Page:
THE UPSIDE OF ANGER written and directed by Mike Binder, with Joan Allen, Kevin Costner, Erika Christensen, Evan Rachel Wood, Binder and Alicia Witt. 118 minutes. An Alliance Atlantis release. Opens Friday (March 18). For venues and times, see Movies, page page 90. Rating: NNN Rating: NNN
Joan Allen's curse is that she excels at playing tight, anonymous American women, the kind who flame and die in well-heeled obscurity up and down both coasts.
She's a paragon of middle-aged, upper-middle-class WASPdom, and no one wants to see that. She belongs in a Jonathan Franzen story or a Vermont outlet mall. She's not spectacular.
But if the movies usually demand crasser pedigrees and more flagrant degradation from women, it's to Allen's credit that she's managed to leave an impression on Hollywood's female landscape of trailer-park boxers and death-row widows.
The Upside Of Anger was written specifically for Allen, and it shows off her talents better than any film since The Ice Storm. Acid-tongued and doused in hard liquor, her character goes on an emotional rampage after her husband up and disappears, possibly to Sweden, probably with his secretary.
But it's the rampage of a well-raised woman, which means she directs thunderbolts of verbal sabotage at her four daughters (a starlet-studded cast of Alicia Witt, Erika Christensen, Evan Rachel Wood and Keri Russell). When Kevin Costner shows up as an equally pickled train wreck of an ex-ballplayer, she lunges for both his broad shoulders and his soft underbelly.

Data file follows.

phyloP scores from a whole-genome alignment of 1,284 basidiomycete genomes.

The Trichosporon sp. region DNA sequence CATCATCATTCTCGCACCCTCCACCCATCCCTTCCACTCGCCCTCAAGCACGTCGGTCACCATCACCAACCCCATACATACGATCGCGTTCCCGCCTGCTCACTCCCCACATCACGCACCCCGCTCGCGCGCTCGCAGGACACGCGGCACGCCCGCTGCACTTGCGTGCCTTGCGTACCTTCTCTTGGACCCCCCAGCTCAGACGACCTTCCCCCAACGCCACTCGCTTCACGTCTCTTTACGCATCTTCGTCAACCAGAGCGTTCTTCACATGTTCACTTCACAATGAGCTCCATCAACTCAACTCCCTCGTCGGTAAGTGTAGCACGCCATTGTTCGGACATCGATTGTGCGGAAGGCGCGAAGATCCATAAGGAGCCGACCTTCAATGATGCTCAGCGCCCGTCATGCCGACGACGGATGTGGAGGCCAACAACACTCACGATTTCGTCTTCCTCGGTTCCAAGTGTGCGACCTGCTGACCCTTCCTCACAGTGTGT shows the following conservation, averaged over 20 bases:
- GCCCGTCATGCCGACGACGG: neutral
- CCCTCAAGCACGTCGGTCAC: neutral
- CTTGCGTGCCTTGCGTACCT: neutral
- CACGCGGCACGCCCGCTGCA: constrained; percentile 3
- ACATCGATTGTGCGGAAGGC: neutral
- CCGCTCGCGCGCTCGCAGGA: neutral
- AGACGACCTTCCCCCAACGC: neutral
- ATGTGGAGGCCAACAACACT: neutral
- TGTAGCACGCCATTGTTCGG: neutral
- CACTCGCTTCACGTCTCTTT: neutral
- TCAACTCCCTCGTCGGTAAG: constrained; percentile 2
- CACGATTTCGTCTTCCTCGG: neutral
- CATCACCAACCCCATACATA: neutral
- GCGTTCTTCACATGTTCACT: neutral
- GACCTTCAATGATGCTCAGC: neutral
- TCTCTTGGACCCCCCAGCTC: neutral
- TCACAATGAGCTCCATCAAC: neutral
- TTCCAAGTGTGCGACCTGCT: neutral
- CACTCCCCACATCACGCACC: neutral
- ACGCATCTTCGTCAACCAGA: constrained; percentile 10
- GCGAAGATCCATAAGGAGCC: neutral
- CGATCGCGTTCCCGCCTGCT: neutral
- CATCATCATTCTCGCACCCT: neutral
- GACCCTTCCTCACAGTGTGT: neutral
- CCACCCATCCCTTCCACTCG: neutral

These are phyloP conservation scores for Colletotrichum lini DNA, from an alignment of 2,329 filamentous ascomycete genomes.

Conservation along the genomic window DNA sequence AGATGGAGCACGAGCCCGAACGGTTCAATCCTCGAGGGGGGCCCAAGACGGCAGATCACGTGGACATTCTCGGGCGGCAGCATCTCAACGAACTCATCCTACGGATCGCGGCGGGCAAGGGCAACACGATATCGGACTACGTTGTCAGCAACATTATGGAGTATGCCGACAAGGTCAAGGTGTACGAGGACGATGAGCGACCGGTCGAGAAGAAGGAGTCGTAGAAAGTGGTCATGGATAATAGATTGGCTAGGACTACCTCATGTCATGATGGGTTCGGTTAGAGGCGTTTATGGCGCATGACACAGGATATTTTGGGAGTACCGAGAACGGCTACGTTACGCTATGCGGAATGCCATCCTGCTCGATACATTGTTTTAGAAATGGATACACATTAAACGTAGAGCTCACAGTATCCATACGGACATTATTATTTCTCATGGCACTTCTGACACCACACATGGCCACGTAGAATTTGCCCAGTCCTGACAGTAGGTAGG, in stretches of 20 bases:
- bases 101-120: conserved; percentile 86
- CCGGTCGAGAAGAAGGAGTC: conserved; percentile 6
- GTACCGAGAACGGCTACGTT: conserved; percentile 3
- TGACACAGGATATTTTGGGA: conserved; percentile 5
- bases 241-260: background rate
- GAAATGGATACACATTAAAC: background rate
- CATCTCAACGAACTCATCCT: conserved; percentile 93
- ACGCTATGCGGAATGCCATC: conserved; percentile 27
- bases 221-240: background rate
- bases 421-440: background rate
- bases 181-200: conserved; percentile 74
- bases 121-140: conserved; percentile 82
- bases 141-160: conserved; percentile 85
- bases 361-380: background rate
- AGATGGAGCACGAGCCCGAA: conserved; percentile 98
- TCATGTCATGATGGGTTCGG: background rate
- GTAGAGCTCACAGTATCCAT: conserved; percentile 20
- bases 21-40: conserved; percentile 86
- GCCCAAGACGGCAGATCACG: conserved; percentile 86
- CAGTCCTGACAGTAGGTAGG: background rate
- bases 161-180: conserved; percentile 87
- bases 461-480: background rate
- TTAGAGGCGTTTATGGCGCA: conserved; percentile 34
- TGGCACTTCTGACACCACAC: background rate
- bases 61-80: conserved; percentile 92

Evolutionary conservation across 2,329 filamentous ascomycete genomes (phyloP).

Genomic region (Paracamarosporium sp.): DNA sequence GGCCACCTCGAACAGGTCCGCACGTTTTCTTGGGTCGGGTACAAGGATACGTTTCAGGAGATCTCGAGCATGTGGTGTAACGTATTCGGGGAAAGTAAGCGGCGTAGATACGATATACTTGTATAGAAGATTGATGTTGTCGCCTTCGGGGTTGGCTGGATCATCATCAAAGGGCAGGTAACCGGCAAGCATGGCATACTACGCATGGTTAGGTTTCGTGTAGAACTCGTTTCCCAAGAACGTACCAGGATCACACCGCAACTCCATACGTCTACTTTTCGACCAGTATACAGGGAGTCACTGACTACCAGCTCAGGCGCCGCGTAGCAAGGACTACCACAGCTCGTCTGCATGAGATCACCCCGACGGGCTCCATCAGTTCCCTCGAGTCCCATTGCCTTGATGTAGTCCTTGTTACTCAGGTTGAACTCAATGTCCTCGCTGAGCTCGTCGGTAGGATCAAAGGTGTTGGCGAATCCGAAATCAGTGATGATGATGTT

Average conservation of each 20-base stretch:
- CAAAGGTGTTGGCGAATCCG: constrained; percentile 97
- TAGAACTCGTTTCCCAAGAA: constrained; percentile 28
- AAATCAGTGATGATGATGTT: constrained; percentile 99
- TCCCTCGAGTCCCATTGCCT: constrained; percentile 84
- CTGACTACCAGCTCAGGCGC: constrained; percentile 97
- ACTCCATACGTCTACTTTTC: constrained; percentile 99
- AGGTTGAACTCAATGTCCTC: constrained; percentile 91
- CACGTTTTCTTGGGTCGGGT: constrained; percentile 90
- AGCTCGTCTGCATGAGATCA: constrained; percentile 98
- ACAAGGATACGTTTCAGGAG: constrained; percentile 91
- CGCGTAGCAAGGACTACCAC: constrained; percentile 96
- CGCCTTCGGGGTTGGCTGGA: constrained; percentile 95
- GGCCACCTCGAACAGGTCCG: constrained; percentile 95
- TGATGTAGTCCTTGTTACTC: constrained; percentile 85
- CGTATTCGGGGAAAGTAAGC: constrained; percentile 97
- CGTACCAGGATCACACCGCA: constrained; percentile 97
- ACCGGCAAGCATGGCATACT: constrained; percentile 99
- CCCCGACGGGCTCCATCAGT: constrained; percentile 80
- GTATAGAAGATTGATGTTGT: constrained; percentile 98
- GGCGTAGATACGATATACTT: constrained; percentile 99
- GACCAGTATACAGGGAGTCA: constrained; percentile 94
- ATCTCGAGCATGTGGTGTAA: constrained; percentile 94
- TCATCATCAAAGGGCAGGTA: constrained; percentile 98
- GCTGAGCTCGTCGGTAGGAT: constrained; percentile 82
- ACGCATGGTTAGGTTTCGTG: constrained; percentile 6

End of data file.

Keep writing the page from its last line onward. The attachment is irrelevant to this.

Allen's performance here is brutally exact and surprisingly sympathetic, though the movie suffers from Door In The Floor disease: one outstanding performance in an otherwise dodgy project.
There's a mild shocker toward the end that has some critics complaining. I didn't have a problem with the event itself, but with Binder's clunky handling of it.
This film probably looked airtight on the page. Onscreen, it's a series of peaks and valleys. Most of the peaks have to do with Allen's work. Her character is cutting, brittle and sometimes nasty. She'd call it truthful.